The concept of beta software has changed dramatically over the years. It used to be that a “beta” designation meant software was buggy and not ready for production machines. However, companies like Google have desensitized users by keeping software in perpetual beta mode. I mean hell, Google Maps navigation still comes with a notification about being beta, yet many people depend on it for not getting lost.
Apple is a company that does not offer beta software to the public very often. Although, voice-assistant Siri was in beta status when it was first released. In this case, the beta moniker was really used as a way to deflect negativity. I mean, come on, how can one of the biggest selling-points of your new smartphone be beta? Well, Apple is back at it today, as it makes OS X beta software available for testing to all users — not just developers and employees.
This is a very strange announcement, as the company prides itself on stable software. The Mac vs. PC commercials made it clear that a reliable and stable experience was a feature of OS X. By opening up the testing to all, the company may be opening itself up for some bad press when negative things happen. True, Apple will warn that it is “at your own risk”, but customers don’t care about small print or warnings. In other words, if there is a danger of data loss or computer failure, warnings be damned, the onus falls on Apple for making it available.
The real question becomes, why make it available to the public now? There must be a motive for the madness and quite frankly, I don’t think it is positive. Apple hasn’t needed public beta testing of OS X lately, so this could be signaling that there is trouble in Cupertino. The internal teams at Apple may be overwhelmed, as the SSL bug that plagued the OS in February may indicate. It was such a simple piece of bad code, that should have been caught, but wasn’t. While I don’t think Apple wants users to review lines of code, shockingly, I do think they truly need the public’s help.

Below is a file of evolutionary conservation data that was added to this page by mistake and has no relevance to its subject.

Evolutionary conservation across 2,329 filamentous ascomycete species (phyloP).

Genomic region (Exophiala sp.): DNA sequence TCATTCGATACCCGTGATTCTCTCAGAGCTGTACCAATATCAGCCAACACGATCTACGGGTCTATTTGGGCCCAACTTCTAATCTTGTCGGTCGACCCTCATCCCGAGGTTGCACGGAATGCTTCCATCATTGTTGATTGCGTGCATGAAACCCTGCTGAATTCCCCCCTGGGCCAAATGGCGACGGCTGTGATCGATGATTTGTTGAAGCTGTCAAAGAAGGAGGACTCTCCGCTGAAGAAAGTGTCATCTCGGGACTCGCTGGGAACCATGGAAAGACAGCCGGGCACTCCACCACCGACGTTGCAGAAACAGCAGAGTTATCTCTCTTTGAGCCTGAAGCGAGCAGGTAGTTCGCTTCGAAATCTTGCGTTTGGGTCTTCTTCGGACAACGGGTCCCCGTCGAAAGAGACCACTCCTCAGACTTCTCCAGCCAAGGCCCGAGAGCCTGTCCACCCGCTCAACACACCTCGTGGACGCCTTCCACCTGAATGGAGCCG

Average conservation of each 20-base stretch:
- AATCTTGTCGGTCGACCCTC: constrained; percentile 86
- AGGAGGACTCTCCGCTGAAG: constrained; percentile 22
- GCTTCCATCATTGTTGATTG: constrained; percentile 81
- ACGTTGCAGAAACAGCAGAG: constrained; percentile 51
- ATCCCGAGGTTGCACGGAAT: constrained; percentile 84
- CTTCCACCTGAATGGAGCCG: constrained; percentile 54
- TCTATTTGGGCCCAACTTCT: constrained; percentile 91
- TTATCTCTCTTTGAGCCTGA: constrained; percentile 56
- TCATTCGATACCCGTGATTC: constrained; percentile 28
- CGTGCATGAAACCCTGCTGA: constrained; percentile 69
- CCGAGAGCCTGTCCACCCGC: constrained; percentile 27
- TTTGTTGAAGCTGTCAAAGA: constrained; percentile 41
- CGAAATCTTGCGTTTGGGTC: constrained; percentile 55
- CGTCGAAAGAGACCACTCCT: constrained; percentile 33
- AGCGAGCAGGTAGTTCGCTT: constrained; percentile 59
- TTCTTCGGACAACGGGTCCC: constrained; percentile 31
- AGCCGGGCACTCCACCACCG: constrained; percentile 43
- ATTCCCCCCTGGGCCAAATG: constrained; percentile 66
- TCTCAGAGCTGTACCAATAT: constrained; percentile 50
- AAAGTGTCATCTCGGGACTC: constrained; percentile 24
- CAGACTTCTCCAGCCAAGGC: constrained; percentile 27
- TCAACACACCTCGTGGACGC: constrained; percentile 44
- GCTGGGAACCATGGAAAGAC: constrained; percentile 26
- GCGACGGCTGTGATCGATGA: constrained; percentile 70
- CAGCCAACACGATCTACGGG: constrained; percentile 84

Some will say that this is simply Apple being nice — bull. The company, like all companies, is driven by money and no move goes without calculation. This is not Apple being “cool”, something is afoot — this is not passing the smell-test.
But OK, lets assume all is roses, I signed up for the beta program here. I had to enter my Apple ID and password to get started. I was then presented with the below screen. Apple recommends backing up your computer and I agree, so I copied my OS X SSD to a spare 2TB HDD using SuperDuper!. This way, if anything goes wrong, I can simply restore my SSD using the HDD — nice and easy.
Apple supplies a special download of a program which flags your machine as beta-ready. From here, the App Store will launch and prompt you to update your operating system.
There were two downloads available — iTunes 11.1.6 and OS X 10.9.3, totaling 542MB. I proceeded to download them both and it went extremely fast — like, just a few minutes. After that, I was presented with a 1 minute timer, at which my computer would reboot (I selected to reboot immediately). The installation went equally fast, taking only a few minutes. After the reboot, I was relieved to see that my Mac booted up successfully and all was well — no signs of any bugs. While no new features or changes are immediately apparent, I will have to play around for a while.
Will you join the Beta Seed Program? Do you think this public program is a bad idea? Tell me in the comments.
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